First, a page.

Former US President Donald Trump has offered “great news” to Scottish First Minister Nicola Sturgeon after she announced her resignation.
refer to Ms. Sturgeon A “failed awakened extremist”, he also accused the outgoing SNP leader of outwitting him over his Scottish golf courses.
Criticizing her government’s controversial gender reforms, which have sparked a big debate in recent weeks, Mr Trump insisted the people of Scotland were “better off” without Ms Sturgeon in the top job.
“Farewell to woke Scottish extremist Nicola Sturgeon!” he said in a statement.
“This crazy left symbolizes everything wrong with identity politics.
“Sturgeon thinks it’s okay to put a biological man in a women’s prison, and if that wasn’t bad enough, Sturgeon has also campaigned for a ‘gender recognition reform bill’ that would allow 16-year-olds to change gender without medical advice.
“I built the greatest golf course in the world in Scotland but she fought me all the way and made my job that much harder.
“The fine people of Scotland would be better off without Sturgeon in office!”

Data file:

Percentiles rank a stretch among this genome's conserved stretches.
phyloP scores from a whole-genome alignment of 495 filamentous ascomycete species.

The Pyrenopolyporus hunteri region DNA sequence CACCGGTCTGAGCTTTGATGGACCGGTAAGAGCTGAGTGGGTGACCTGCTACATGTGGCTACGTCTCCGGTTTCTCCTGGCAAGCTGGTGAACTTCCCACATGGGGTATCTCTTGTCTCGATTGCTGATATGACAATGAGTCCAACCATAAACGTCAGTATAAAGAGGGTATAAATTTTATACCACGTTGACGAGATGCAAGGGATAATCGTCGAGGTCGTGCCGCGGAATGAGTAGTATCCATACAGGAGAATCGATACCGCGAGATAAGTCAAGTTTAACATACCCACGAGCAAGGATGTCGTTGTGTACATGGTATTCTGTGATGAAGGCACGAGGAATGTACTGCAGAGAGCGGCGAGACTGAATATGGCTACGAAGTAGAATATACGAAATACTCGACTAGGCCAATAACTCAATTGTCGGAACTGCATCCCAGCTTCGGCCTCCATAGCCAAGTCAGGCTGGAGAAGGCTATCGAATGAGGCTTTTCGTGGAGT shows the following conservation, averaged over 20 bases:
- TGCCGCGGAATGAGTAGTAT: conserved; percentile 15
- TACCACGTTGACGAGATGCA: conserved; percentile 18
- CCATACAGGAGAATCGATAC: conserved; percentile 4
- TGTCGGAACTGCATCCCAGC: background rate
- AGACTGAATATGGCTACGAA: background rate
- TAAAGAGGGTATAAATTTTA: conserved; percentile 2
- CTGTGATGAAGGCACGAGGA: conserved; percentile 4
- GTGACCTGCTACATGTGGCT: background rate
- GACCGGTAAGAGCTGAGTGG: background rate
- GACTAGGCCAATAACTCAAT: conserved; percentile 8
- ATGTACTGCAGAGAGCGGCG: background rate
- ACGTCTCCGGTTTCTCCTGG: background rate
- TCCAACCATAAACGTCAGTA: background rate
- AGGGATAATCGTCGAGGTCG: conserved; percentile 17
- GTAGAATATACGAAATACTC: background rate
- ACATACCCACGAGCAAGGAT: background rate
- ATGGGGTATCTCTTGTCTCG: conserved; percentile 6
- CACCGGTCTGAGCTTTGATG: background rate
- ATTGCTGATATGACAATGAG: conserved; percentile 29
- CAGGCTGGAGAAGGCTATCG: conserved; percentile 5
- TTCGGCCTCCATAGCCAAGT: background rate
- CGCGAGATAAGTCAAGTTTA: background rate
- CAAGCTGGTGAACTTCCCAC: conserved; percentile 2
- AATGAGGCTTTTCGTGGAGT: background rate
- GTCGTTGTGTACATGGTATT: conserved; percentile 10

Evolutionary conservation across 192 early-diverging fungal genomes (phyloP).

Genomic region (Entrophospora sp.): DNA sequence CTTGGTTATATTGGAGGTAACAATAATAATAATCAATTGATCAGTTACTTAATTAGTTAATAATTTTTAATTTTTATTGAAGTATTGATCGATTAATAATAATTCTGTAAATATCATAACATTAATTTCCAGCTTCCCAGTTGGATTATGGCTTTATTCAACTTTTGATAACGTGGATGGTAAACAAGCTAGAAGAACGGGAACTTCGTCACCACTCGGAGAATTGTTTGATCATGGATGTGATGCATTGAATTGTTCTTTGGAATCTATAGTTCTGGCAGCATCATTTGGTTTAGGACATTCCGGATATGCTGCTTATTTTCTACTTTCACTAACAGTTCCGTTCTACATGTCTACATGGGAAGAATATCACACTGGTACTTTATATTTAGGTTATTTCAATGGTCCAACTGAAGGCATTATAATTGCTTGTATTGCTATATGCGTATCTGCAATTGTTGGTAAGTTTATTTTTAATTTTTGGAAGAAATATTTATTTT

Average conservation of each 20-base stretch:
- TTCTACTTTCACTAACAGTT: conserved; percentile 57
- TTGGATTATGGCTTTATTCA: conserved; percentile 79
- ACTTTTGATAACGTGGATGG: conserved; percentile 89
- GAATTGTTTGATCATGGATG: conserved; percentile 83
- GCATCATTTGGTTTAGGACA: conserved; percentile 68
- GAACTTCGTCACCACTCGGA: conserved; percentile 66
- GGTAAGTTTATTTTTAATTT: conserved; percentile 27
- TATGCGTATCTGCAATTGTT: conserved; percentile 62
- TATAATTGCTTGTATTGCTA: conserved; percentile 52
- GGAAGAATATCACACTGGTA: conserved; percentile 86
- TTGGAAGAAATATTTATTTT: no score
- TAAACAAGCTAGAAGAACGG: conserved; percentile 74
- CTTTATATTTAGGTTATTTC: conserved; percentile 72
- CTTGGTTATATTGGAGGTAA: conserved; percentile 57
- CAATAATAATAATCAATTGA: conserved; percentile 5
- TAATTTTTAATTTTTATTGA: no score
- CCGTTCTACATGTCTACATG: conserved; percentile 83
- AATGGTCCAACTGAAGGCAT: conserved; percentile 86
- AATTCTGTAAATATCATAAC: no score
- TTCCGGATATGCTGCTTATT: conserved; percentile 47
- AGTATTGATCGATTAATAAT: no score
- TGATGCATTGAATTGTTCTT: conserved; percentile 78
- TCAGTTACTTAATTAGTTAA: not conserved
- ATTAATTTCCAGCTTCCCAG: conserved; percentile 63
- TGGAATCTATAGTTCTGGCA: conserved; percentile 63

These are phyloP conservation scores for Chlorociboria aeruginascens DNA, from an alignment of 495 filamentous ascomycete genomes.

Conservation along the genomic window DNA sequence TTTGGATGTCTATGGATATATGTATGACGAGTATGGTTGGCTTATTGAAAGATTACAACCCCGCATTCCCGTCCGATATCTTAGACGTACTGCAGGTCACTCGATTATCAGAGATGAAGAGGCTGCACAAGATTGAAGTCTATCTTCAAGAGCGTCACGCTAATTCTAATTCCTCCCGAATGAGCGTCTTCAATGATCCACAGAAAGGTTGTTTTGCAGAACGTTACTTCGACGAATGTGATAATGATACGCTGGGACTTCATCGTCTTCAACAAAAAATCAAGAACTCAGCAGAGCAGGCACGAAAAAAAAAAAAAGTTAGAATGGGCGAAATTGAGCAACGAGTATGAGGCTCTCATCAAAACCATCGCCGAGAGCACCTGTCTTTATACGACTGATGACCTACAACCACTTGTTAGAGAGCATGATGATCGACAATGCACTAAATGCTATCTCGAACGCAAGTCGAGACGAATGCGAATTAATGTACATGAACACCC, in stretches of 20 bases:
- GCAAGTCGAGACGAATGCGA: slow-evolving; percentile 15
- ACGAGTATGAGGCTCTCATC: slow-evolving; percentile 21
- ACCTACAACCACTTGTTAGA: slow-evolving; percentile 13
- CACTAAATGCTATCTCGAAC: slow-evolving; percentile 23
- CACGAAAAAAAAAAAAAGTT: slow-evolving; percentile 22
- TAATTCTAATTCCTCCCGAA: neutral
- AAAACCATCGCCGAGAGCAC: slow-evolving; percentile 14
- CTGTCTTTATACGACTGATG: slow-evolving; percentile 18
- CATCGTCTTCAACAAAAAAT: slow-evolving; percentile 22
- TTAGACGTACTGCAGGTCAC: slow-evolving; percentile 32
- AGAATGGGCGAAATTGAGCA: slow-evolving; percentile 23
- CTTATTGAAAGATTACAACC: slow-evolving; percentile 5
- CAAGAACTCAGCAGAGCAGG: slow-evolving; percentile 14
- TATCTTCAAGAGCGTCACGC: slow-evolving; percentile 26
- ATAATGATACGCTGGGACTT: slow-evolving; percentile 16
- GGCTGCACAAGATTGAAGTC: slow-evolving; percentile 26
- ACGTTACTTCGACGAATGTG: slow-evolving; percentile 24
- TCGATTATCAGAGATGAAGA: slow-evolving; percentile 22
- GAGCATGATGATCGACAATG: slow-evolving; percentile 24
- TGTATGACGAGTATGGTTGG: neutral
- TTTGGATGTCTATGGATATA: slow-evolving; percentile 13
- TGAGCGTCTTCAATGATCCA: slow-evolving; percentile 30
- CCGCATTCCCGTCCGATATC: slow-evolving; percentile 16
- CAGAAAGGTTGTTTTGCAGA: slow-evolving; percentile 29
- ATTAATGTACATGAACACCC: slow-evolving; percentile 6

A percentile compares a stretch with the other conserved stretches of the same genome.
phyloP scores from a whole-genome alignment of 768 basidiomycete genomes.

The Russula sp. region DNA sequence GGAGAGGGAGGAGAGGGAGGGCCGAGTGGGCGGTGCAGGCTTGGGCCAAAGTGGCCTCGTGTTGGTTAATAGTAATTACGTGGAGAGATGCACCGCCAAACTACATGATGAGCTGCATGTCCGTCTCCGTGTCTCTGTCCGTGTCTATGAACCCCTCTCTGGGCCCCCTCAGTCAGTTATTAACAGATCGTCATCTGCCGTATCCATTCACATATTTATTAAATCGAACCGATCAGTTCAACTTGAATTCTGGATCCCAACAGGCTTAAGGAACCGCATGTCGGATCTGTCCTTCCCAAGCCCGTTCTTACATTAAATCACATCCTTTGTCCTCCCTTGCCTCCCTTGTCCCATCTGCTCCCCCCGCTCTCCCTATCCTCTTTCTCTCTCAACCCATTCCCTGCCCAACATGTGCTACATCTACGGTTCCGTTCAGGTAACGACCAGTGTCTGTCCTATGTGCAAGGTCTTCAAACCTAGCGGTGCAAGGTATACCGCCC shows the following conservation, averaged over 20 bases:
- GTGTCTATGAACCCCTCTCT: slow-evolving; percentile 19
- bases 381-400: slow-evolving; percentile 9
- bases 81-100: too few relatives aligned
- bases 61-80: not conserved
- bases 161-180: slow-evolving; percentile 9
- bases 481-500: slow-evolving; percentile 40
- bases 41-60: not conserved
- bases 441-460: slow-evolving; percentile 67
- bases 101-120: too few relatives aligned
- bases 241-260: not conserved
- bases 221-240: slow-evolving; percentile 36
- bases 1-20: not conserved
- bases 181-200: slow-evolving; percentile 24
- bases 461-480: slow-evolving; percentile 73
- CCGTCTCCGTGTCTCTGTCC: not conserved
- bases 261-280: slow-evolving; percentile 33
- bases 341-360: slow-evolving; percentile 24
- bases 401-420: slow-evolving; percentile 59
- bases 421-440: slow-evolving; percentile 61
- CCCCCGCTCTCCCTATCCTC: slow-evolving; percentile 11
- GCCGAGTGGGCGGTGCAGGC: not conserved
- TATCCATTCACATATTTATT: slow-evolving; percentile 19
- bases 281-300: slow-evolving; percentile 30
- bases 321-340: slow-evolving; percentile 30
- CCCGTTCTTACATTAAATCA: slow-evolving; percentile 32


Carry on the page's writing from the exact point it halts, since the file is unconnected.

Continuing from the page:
Nicola Sturgeon’s time as Scotland’s first minister in 10 charts
How she survived ‘the cesspit of vipers’ but failed to achieve her dreams
Controversy weighing on Sturgeons
SNP leaders make shock resignation At a press conference at Bute House, her official residence in Edinburgh.
The 52-year-old said it was “the best job in the world” that “supported and inspired me in the good times and the hardest of my toughest days”.
But Ms Sturgeon said she believed “good service almost instinctively knows when it’s time” to step down, adding: “In my head and heart I know now is the time, and that’s for me Right and my party and country.”
The longest-serving first female prime minister has insisted her decision was not due to “short-term pressures” such as ongoing divisions in her party over transgender rights.
A senior Labor source said her decision showed the independence movement was “over” and that “after 15 years of defeat, the SNP has nowhere to go”.
Ms Sturgeon has faced some thorny issues in recent months, including divisions within the party over her approach to transgender rights and her bill on gender recognition.
Despite legislation being passed at Holyrood – meaning people can legally change their gender in Scotland without a medical diagnosis of gender dysphoria – the bill then blocked at westminsterwhich ministers claim will have a “significant impact” on equality.
SNP MP Joanna Cherry, who has long been critical of Ms Sturgeon’s approach to transgender issues, called for “reform and a cure” in light of the first minister’s departure.